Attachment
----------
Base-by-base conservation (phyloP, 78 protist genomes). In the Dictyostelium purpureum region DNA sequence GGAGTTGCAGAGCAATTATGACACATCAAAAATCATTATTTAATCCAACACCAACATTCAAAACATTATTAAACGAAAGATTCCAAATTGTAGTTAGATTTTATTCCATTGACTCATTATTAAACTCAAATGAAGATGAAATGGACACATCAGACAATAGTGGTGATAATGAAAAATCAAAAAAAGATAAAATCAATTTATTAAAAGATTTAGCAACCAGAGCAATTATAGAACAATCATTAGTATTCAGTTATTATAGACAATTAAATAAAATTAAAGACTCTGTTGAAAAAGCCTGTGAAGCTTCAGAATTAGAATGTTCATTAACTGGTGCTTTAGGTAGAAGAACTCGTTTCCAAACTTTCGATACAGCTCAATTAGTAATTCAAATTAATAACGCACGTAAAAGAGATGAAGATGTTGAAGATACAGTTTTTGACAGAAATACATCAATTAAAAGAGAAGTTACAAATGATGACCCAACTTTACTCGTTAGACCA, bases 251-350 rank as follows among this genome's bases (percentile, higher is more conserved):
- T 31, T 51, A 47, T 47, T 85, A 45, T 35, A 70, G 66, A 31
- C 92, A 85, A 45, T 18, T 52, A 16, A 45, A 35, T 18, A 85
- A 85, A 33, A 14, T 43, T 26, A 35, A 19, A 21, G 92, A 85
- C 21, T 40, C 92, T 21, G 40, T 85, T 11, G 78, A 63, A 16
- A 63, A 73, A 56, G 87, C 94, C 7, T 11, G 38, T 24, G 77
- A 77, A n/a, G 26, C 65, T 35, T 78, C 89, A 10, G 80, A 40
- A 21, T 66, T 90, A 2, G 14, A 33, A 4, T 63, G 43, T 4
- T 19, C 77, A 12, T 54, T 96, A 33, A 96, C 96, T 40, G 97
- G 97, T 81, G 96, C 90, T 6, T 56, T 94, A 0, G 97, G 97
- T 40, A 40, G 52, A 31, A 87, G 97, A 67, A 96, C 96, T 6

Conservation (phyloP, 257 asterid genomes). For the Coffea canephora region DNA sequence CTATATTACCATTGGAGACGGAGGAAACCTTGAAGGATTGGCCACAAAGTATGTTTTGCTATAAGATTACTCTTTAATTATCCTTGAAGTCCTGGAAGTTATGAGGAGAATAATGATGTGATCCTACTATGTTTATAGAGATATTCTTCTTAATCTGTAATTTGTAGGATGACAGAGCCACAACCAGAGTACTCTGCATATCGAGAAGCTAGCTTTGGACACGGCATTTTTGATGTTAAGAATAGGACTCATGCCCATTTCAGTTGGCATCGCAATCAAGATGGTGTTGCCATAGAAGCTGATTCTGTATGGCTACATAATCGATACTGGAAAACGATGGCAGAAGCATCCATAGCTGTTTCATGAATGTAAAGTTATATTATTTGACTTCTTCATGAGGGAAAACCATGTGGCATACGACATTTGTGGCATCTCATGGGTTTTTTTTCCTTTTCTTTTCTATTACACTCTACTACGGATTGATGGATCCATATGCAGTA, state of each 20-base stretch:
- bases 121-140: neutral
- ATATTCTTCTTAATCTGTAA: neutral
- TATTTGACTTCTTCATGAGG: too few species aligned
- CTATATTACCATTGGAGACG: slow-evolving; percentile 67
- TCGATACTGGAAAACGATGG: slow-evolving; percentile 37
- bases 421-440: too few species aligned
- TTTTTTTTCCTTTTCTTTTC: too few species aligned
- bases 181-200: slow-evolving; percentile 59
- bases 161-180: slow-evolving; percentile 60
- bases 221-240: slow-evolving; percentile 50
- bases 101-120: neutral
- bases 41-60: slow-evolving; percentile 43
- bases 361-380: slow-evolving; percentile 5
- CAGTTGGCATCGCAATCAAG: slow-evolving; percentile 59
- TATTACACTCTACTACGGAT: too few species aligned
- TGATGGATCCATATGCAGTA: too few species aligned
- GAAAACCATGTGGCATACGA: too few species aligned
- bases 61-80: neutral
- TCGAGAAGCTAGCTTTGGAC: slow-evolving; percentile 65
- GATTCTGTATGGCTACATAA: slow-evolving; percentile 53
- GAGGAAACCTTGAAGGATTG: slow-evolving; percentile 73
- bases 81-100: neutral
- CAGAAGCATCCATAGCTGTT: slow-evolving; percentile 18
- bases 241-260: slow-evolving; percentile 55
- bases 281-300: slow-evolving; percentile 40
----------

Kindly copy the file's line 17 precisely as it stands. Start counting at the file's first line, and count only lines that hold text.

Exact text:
- TCGATACTGGAAAACGATGG: slow-evolving; percentile 37